By Marc Normandin
It wasn't all that long ago that the Rays had all three of David Price, James Shields and Matt Garza in their rotation. Various occurrences conspired to keep them from ever being as productive together as that looks through the lens of today, but it was a rotation with loads of talent and loads of promise. The Rays have a chance to try that style of rotation once more, built from the draft and through trades that brought back prospects, and this time around there are plenty of reasons to believe it will work to its potential.
The three arms who will form a similar core for the Rays are Matt Moore, Chris Archer and Alex Cobb. Both Moore and Cobb were drafted by the Rays, while Archer was acquired in a trade, much the same way Garza was -- coincidentally. Archer came to the Rays when the Garza was dealt to the Cubs from Tampa Bay. Before getting into why they have the chance to succeed in a way that the trio they're replacing did not, however, we need to see what happened to Garza, Shields and Price that kept them from their potential.
The main concern was one of timing: Price didn't become a full-time starter in the majors until he was 23 in 2009. While that's not late for that to happen by any stretch, contextually, it didn't work well for having this trio together for an extended period of time, as Garza was dealt following the 2010 season, giving Price little time as an experienced big-league starter alongside the other two. In 2009, the three were good, but they didn't blow anyone away: Price finished with 23 starts and an average-ish 98 ERA+, while Garza and Shields combined for an impressive 422 innings and 65 starts with ERA+ of 110 and 105, respectively. The 2010 season should have been the one where the three dominated as a 1-2-3 punch, and Price certainly did his part by catapulting to a 144 ERA+, over 200 innings, and a second-place finish in the AL Cy Young vote. Garza was good, not great, however, once again reaching the ever-valuable 200-inning mark but finishing with a 100 ERA+, while Shields struggled thanks to one-time problems with home runs that pushed his ERA over five: while he too recorded over 200 frames, he had a below replacement level season overall thanks to how unproductive those innings were.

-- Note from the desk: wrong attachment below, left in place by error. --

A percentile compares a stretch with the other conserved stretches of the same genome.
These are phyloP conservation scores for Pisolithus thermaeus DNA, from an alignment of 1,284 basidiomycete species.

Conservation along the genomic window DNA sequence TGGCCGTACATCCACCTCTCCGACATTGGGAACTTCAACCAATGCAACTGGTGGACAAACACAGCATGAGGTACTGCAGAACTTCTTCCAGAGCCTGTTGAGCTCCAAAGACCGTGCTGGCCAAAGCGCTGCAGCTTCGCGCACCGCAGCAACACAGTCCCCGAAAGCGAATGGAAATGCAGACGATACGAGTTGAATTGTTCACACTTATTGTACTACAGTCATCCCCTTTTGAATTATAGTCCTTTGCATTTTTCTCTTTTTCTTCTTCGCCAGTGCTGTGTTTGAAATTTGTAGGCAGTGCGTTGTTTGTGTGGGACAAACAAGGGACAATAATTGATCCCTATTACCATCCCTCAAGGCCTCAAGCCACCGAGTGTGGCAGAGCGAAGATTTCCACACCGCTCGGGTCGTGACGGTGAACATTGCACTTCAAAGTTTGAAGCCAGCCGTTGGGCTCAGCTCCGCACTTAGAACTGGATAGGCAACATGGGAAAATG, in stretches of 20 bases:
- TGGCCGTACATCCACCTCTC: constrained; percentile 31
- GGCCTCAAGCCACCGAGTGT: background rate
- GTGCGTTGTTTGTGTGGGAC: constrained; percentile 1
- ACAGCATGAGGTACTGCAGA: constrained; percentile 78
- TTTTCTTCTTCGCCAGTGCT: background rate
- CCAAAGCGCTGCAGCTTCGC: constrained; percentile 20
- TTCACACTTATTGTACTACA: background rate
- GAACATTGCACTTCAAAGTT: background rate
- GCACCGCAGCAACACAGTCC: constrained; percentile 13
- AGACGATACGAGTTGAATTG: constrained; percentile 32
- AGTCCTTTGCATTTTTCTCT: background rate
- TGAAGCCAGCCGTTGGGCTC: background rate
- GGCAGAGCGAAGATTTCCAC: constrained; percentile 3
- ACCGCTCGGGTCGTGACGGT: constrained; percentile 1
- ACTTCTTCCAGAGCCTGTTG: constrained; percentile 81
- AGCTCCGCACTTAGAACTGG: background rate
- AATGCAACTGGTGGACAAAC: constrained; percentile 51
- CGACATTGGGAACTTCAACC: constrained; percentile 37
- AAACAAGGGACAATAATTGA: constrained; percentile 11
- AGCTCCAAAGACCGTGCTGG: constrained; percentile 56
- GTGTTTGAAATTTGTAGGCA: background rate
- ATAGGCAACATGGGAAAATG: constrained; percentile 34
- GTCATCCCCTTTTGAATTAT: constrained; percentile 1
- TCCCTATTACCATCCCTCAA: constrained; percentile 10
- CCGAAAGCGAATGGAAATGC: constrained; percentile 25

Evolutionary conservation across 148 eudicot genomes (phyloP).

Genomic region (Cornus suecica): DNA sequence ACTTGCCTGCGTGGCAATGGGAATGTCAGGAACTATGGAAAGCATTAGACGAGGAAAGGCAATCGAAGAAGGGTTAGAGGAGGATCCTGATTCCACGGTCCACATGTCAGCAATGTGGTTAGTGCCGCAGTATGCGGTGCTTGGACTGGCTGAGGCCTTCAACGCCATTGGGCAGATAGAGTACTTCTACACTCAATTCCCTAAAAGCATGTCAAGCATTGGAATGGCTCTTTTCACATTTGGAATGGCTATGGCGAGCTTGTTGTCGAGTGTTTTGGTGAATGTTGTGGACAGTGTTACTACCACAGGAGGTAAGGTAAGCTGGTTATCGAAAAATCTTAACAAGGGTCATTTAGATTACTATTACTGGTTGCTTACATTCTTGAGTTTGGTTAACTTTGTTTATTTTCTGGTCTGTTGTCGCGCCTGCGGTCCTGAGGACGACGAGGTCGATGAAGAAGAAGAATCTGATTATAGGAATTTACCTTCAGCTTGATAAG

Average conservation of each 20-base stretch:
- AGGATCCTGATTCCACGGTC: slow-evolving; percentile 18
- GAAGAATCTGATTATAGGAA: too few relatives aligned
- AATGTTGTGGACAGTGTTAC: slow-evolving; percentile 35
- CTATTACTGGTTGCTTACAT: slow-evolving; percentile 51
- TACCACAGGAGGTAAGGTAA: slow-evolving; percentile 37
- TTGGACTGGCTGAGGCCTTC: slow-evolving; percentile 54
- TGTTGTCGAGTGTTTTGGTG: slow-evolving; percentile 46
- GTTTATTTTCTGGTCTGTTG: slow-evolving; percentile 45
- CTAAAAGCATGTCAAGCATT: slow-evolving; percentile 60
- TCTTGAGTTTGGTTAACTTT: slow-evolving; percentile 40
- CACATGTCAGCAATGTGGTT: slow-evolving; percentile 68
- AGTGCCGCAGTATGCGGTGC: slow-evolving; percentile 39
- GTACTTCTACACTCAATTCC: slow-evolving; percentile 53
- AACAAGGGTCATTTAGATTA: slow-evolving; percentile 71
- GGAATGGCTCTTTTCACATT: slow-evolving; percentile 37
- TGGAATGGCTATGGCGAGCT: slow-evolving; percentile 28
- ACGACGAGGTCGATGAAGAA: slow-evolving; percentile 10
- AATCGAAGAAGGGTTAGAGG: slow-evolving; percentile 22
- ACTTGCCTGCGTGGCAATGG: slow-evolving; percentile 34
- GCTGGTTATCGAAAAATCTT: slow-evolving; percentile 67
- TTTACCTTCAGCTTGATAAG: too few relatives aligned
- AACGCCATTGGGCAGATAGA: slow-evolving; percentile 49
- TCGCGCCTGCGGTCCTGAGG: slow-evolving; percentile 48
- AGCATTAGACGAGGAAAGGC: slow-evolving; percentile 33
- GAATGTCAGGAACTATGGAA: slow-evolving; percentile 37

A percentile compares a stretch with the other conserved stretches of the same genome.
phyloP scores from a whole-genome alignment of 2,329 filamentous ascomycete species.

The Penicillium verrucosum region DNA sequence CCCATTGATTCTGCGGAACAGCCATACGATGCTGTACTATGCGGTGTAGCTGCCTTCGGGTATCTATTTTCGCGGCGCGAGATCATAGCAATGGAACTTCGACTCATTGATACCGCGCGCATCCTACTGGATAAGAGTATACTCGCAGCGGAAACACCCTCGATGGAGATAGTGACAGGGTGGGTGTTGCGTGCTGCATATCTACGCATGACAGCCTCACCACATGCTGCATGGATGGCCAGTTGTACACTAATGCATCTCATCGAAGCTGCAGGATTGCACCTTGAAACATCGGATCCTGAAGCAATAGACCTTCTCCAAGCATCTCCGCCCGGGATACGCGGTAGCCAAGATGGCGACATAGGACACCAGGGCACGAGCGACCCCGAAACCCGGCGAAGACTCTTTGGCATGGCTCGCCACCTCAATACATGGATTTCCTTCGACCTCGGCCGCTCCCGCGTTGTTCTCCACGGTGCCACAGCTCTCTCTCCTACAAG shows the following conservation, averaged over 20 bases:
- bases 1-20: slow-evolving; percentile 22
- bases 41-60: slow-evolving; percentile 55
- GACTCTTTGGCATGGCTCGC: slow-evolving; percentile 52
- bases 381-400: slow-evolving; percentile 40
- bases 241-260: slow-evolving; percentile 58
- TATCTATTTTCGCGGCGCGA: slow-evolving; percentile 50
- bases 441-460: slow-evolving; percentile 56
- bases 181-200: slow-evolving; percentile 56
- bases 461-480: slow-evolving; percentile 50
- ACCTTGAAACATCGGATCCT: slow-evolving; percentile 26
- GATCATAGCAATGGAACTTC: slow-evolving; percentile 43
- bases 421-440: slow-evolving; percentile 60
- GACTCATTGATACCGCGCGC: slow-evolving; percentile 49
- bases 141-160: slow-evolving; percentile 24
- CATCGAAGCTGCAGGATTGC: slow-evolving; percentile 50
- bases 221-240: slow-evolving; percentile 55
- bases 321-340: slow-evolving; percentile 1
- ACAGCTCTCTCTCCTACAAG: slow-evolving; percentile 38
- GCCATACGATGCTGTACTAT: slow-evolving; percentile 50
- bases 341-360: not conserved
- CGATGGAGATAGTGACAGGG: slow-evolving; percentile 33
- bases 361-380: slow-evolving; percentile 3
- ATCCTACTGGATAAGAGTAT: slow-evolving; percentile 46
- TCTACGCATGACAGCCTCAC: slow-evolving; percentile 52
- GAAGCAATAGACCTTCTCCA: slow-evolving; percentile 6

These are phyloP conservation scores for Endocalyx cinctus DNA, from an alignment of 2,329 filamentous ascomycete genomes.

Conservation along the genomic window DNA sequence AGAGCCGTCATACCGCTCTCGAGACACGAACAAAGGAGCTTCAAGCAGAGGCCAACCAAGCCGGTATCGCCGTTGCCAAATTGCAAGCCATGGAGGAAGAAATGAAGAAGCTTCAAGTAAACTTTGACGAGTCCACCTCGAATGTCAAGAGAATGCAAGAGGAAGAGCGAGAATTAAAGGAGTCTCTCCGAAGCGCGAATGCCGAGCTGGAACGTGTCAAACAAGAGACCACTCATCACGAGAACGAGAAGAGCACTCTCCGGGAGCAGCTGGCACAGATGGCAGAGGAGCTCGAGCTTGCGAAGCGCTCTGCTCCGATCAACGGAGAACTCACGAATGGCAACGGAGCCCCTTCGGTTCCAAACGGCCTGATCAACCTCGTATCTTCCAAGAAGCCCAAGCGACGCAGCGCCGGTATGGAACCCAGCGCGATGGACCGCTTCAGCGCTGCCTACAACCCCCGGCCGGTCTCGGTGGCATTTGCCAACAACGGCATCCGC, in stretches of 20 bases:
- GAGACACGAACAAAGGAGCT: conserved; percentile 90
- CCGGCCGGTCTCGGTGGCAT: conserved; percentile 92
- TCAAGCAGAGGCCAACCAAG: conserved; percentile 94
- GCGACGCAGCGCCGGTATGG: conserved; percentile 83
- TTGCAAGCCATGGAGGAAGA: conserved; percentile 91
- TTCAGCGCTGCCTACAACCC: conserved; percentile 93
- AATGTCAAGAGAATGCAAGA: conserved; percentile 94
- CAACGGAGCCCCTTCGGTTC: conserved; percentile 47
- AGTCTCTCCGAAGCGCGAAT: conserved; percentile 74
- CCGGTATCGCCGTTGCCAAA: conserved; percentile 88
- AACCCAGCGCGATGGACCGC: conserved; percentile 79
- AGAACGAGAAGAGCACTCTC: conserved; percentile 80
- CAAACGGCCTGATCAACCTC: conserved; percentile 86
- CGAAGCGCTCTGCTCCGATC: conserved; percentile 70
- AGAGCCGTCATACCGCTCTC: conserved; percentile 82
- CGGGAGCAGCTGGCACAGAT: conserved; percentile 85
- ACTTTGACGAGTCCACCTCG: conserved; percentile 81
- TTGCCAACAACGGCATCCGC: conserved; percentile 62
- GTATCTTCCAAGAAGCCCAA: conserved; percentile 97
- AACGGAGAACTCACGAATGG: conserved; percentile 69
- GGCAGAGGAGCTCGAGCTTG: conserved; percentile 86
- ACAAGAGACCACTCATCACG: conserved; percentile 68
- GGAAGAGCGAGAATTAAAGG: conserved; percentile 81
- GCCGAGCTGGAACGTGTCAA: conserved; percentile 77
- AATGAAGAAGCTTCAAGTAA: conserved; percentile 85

Following that campaign, Garza was dealt, leaving Shields and Price to sit atop the rotation. Shields rebounded to produce the greatest season of his career, recording a 134 ERA+ with an absurd 249 innings, and while Price slipped back, he still managed a 108 ERA+ and an excellent 224 frames. Jeremy Hellickson stepped in to outproduce Garza's last few campaigns, but his performance did not seem sustainable in the long run. Following the 2012 season, Shields was traded to the Royals with two years left on his deal, bringing back top prospect Wil Myers as well as pitching prospect Jake Odorizzi. David Price was the last one standing, and the Rays spent much of the last offseason trying to trade him in a Shields-esque mega deal.
The Rays' model involves attempting to lock up their young players, and dealing the ones they cannot at a time when they can bring back top value. Garza was traded to the Cubs because they were willing to give up not only Chris Archer, but also shortstop prospect Hak-Ju Lee, Robinson Chirinos, Sam Fuld and Brandon Guyer. Shields was affordable for the Rays still, but his two remaining years of control were converted into one of the game's best hitting prospects as well as a pitching prospect who could be a low-cost mid-rotation arm for a team always in search of those. If someone had been willing to give up the right package for the last two years of David Price's team control, he would be in another uniform right now. (As he's not in another uniform, though, remember that for 2014 purposes, they've got their future three key arms plus Price to lean on.)